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Bryson DeChambeau’s Winning WITB: The 2018 Northern Trust

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Driver: Cobra King F8+(8 degrees)
Shaft: TPT Golf 14 MKP LT prototype

3-wood: Cobra King LTD Black (14.5 degrees)
Shaft: Project X HZRDUS 85 grams 6.5-flex
Length: 43 inches (tipped 2 inches)

5-wood: Cobra King F8+ Baffler (17.5 degrees)
Shaft: Project X HZRDUS 85 grams 6.5-flex
Length: 41 inches (tipped 1 inch)

Irons: Cobra King One Length Utility (4 and 5 iron), Cobra King One Length (6-PW)
Shafts: True Temper Dynamic Gold X7

Wedges: Cobra King V Grind (50 degrees), Cobra King WideLow Grind (55, 60 degrees)
Shafts: True Temper Dynamic Gold X7

Putter: SIK tour prototype

Golf Ball: Bridgestone Tour B X

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29 Comments

29 Comments

  1. hrfdez

    Aug 27, 2018 at 11:40 pm

    Funny how companies thought the words Tour Prototype behind golf equipment to justify ridiculous price tags. That putter is not worth $700.00. And what’s the Prototype part of it? Looks like an Anser 2 to me. Too funny.

  2. gunmetal

    Aug 27, 2018 at 6:16 pm

    Standard length wedges?

  3. Kevin

    Aug 27, 2018 at 3:32 pm

    I started golfing the summer I turned 30. The previous winter I had back surgery and I could run and jump to play basketball anymore so I took up golf and fell in love instantly. We had a local golf shop that made “knock off” sets for pretty cheap. After playing for a year I went to them to inquire about making all my irons the same length since i had learned to hit my 7 iron well but struggled with my long irons(like every other beginning golfer). They basically told me I was nuts and that it would never work. That was 1999. Wish I would have tinkered on my own.

  4. Donny Trump

    Aug 27, 2018 at 2:37 pm

    Another win for the self appointed intellectual. He does have serious golfing skills. But I can’t stand Faldo and the gang going on and on about how smart he is. I have never heard the guy say one profound thing ever in an interview. Having a piece of paper that says you regurgitated a bunch of garbage in College doesn’t prove anything to me.

    • Michael Constantine

      Sep 3, 2018 at 7:51 am

      I’m by no means a Bryson fanboy. But, because he doesn’t come across as intellectual and perhaps smart in the interview process means his education is not an indication of his intelligence? Perhaps you should consider that most people of his intelligence are socially awkward or introverted and perhaps the interview process makes him uncomfortable. I don’t know your education level or capacity of intellect but I wouldn’t judge you based on not personally knowing you. Seems to me his education is legit and will have some use to him in a career not on the golf course when his career is said and done.

    • jared

      Sep 7, 2018 at 8:04 pm

      says the guy without the piece of paper

  5. TGF

    Aug 27, 2018 at 1:35 pm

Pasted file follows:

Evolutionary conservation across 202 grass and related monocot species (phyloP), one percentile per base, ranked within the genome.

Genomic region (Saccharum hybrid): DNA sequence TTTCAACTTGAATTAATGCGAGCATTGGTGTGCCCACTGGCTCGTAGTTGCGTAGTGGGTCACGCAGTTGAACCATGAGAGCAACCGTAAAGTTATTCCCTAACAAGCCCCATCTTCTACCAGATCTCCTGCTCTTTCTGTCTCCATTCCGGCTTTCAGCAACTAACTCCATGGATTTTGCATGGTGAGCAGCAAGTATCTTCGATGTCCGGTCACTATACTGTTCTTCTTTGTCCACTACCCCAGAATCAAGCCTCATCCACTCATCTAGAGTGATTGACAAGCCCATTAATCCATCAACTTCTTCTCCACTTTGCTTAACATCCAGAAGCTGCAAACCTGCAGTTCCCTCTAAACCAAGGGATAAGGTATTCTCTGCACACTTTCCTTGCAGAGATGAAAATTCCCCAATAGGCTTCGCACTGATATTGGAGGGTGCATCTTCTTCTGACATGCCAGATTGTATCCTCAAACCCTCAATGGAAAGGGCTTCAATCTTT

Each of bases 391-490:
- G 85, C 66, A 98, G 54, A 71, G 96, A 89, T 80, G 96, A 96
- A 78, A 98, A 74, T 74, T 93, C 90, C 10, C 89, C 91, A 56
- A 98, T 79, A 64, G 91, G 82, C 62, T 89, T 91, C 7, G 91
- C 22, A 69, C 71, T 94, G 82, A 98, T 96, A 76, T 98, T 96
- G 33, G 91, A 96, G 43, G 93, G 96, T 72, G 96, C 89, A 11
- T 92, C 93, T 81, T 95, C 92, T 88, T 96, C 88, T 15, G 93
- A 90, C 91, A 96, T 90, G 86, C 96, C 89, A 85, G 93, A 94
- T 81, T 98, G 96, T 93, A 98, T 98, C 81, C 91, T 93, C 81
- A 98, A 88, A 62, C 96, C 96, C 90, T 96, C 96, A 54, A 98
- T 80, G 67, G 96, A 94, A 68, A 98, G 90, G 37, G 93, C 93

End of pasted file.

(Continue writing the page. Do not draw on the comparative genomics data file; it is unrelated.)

Still regret selling my one length irons.

  6. Gerald Teigrob

    Aug 27, 2018 at 11:21 am

    Well with PGX apparently all the craze. Nice to see a down to earth player using Cobra same length irons Go with a name you can trust, like Cobra. Not a fly by nightclub manufacturer like PGX! Cobra and other well-established companies deserve top honors…PGX has quite a ways to go to justify their quality and their top dollar. I would never consider PGX the best clubs. Overpriced, yes.pratocal, no.

    • Slag

      Aug 27, 2018 at 11:26 am

      Down to earth? You nuts? Like him?

    • Geoffrey Holland

      Aug 27, 2018 at 1:54 pm

      Pratocal?

      And calling PXG fly-by-night is pretty stupid.

  7. Benny

    Aug 27, 2018 at 10:01 am

    Everyone’s swing is a little different as is everyone’s putter. It’s all about what gives you confidence to get the ball in the hole the easiest.

  8. Brian

    Aug 27, 2018 at 8:12 am

    Simultaneously the most, and least, interesting WITB in golf.

    • 2putttom

      Aug 27, 2018 at 11:12 am

      breath in ….. breath out …. repeat….

  9. golfjedi

    Aug 27, 2018 at 6:33 am

    there is no better system. SLI or traditional.
    jumping on SLI wont make you instantly a better golfer but will certainly make hitting irons easier.
    Bryson proved one thing he is a very good player who happens to be using SLI set.
    there are pros and cons in using SLI.
    4-5 irons may take a bit harder or faster swing speed, so i would suggest using CB heads.
    thanks Congrats Bryson wonderful job

  10. joe

    Aug 26, 2018 at 9:45 pm

    sik Tour Edition putters — $700 !!!!!!!!!!
    I hope they provide User Instructions.

    • bub

      Aug 27, 2018 at 11:52 am

      the standard offerings are very nice. I’ve been using a Pro C for a year or so and it’s a great putter. I had the benefit of being fit at the studio in Orlando but the quality of the product is on par with all the Scotties and Bettinardis I’ve owned.

  11. Brent